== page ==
Are You Getting Enough Vitamin Sea?

Vitamin Sea? What is this I hear you cry?!

During 2018 I discovered my love for wild swimming, and this has become a regular outing for me: in particular, sea-swimming, even during the winter.

What has this got to do with anything?

Well, there are many health benefits to cold water swimming, of which I won’t go into detail about here because they are not relevant to every reader.

What is relevant and universal to all, is the identification of that certain something that makes your heart sing, what excites you, what do you look forward to the most? What is that sparkly thing that gets you out of bed in the morning? What is that one element that keeps you going during the tough times?

We all have these special connections within our lives. Yours might not be sea-swimming, but it could be another sport, or it could be a particular place, activity, food, book, music, event.

It is also important to note that your special connection to something may change over time, and perhaps you fall out of love with it, or it evolves into something else. This is absolutely fine too. Don’t hold onto it if it no longer serves you. Change is always inevitable.

Continue to explore your life, try new things, keep going, be aware of everything, appreciate each moment and those moments that sparkle will stand out (if you are paying attention).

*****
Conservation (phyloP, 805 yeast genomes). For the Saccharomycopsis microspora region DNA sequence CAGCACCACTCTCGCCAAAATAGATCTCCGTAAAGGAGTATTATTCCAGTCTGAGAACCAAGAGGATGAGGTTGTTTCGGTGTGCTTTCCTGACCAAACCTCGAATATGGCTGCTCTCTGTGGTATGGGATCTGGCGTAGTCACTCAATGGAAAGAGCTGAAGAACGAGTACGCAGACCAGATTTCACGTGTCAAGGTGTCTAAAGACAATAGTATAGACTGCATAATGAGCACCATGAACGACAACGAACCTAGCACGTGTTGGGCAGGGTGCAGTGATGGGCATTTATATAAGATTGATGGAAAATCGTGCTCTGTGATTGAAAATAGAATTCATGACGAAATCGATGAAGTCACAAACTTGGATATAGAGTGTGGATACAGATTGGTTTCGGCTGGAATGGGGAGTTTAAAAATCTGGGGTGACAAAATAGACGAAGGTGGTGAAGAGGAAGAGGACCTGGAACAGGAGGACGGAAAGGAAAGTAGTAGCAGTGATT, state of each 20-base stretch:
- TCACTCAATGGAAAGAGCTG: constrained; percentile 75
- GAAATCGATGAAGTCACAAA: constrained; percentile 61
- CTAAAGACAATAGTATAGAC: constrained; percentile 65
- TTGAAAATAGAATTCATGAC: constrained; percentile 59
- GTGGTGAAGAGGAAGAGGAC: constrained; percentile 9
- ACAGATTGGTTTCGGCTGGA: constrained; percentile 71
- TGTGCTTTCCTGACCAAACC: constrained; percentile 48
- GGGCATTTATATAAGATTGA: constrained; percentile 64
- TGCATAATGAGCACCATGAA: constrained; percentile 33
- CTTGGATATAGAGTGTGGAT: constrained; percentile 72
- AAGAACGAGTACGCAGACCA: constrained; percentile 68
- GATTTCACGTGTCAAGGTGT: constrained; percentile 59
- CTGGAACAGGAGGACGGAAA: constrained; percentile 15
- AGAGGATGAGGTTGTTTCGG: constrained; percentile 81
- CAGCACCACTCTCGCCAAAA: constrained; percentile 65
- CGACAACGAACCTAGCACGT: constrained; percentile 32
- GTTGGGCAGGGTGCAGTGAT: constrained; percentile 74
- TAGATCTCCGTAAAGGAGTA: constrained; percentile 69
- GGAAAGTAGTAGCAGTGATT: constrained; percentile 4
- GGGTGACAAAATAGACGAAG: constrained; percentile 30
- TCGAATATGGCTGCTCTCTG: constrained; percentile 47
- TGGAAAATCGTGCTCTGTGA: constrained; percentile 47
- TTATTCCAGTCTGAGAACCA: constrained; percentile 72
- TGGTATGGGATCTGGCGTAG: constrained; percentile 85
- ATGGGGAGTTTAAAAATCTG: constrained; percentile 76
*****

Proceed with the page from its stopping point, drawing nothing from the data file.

And if you do this, you will find a happiness, a contentment, an eagerness, and a drive that you wholeheartedly know.

But sometimes the hardest part is the identification. We don’t really know what it is we want, or what will bring us happiness or joy. This is where courage has to play a part; we have to face our fears. For example, it may be finding the courage to go forward alone, try something new, it might be doing something that gets the adrenaline pumping, it might be overcoming self-doubt, it might be perseverance, hard work, a struggle of some kind.

Set out to make small steps forward. The greater your fear the higher the sense of achievement. The more nervous you are, the more there is to gain. The steeper the learning curve, the further there is to travel and grow. Don’t compare yourself to others, go at your own pace. If you are surrounded in darkness, don’t try to pull the curtains drawn all at once. Be kind to yourself.

You are in control of your own well being, and what better way to be well? To find your passion and follow it.

Reflexology and Fibromyalgia